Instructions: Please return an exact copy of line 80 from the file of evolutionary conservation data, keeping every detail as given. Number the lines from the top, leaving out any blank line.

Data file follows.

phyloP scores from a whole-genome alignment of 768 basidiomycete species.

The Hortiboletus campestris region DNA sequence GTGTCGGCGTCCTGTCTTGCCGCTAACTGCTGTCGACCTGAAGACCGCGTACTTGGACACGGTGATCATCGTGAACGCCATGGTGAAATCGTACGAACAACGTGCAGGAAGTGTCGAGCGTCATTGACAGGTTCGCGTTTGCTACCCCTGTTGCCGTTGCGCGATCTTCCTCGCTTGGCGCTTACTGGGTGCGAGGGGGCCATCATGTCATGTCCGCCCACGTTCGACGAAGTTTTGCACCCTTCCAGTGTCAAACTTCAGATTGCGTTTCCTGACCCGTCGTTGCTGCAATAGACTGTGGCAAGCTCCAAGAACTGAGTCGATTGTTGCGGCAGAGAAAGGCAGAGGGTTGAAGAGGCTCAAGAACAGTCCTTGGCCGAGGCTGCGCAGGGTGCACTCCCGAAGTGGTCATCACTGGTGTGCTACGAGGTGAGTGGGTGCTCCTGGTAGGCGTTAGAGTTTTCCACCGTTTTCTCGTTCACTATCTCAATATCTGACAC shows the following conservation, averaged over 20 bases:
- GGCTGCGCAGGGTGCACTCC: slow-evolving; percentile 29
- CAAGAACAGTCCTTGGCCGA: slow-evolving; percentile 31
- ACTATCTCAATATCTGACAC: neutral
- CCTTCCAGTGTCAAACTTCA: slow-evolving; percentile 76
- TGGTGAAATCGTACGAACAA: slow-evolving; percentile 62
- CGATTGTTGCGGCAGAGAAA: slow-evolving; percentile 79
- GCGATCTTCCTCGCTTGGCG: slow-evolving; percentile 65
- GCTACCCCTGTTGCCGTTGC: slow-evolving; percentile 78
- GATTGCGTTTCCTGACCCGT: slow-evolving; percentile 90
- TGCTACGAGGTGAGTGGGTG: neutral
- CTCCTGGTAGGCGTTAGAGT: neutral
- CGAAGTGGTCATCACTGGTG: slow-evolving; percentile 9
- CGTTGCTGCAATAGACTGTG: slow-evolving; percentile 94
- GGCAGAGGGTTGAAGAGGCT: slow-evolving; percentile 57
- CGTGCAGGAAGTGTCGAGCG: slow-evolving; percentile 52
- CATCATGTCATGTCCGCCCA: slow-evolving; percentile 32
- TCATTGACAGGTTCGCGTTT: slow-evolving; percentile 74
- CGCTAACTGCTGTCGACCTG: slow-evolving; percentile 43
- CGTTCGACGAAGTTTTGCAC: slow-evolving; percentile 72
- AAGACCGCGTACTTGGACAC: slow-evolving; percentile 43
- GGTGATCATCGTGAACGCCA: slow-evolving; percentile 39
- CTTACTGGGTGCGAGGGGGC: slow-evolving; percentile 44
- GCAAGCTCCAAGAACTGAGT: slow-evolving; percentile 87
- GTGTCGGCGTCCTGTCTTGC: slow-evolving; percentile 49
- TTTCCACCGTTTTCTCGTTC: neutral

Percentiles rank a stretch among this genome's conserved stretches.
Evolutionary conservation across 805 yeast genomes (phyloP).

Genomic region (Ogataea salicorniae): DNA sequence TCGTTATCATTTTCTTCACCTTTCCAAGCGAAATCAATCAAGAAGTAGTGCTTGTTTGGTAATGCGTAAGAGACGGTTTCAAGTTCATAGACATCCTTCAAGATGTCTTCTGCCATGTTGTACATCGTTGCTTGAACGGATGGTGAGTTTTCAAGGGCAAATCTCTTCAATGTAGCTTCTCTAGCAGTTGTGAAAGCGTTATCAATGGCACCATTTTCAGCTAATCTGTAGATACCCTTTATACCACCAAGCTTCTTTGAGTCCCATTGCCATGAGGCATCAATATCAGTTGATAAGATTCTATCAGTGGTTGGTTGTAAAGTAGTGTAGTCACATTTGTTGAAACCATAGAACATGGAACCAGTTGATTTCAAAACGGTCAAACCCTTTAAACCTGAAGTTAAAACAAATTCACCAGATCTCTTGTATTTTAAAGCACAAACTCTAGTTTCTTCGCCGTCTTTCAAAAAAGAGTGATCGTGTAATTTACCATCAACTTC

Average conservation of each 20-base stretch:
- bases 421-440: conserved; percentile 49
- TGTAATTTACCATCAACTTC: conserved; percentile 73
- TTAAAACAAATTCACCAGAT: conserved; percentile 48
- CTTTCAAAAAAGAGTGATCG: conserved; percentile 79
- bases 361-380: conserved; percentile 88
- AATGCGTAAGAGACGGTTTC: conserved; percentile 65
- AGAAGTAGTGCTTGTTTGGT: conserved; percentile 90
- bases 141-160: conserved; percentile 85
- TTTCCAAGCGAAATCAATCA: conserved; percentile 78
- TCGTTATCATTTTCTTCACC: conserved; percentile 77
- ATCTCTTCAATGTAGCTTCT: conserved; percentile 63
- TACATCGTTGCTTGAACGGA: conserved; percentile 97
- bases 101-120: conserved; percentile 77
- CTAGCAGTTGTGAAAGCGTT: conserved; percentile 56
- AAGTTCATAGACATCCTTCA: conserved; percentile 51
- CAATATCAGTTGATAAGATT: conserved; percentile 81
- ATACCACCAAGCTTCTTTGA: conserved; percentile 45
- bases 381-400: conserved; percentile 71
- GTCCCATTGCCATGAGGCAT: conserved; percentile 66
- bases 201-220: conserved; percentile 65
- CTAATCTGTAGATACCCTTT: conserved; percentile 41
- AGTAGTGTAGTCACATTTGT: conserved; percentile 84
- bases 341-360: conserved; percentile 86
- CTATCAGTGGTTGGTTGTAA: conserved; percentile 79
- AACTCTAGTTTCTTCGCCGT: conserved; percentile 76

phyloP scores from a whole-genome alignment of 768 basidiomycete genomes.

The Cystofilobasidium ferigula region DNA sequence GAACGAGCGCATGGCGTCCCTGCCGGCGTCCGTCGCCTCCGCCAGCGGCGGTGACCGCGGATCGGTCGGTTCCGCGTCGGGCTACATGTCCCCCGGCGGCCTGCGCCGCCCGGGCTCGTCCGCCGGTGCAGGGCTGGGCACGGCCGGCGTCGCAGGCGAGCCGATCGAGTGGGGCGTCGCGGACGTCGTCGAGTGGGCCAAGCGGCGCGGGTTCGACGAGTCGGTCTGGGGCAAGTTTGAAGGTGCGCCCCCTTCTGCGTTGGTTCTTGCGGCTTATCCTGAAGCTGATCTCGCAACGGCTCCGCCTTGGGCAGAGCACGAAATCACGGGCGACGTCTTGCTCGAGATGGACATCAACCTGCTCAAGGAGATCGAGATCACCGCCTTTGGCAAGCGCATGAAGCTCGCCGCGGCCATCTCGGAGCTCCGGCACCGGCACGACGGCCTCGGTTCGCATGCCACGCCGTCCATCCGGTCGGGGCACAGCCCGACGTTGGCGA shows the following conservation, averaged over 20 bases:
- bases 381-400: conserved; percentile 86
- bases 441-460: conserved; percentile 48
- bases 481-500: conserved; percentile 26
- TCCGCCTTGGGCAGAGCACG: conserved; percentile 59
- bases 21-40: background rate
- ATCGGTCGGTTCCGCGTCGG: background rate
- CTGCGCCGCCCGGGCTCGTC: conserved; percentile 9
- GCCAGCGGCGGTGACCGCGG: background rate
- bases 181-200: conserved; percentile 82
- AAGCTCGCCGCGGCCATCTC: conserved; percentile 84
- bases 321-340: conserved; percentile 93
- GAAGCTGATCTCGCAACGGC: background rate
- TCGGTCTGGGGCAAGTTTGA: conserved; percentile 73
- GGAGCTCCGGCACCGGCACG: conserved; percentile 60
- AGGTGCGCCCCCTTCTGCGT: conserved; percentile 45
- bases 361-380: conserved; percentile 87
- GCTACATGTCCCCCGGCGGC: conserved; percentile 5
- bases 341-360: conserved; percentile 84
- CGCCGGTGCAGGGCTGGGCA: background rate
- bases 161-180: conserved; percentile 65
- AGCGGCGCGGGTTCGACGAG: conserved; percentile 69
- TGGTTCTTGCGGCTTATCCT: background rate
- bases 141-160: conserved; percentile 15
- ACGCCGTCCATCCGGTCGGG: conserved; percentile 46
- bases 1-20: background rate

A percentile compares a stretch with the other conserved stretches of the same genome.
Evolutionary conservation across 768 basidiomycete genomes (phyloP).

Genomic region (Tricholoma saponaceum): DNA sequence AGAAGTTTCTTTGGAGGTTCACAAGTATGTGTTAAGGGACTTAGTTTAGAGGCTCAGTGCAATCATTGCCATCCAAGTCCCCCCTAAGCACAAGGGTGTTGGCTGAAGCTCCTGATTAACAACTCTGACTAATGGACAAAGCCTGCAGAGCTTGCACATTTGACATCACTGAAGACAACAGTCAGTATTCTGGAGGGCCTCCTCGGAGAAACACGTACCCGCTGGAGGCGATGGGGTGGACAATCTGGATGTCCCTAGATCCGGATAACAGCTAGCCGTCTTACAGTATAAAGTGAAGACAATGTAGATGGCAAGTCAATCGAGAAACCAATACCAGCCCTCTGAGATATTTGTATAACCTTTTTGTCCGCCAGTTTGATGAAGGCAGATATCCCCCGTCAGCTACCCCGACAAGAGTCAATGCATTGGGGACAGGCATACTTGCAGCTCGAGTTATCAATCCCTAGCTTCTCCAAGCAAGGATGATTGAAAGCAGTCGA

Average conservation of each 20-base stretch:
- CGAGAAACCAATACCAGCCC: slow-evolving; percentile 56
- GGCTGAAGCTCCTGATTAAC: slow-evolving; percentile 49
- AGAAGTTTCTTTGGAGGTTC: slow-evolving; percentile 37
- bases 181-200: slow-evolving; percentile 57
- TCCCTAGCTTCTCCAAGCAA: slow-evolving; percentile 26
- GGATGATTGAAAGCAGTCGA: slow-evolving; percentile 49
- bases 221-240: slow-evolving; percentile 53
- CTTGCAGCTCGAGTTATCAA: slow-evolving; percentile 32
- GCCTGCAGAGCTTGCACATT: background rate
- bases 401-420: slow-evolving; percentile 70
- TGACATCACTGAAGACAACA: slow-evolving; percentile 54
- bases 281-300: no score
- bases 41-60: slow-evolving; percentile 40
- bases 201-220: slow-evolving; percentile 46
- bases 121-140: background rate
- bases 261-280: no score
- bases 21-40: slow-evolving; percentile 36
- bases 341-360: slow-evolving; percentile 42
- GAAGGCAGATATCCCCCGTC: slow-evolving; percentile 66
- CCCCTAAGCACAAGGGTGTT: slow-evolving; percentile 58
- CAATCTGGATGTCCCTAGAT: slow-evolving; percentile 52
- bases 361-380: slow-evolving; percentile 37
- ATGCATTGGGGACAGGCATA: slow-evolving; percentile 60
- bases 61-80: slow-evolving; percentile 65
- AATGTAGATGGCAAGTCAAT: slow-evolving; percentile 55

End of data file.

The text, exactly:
- TGGTTCTTGCGGCTTATCCT: background rate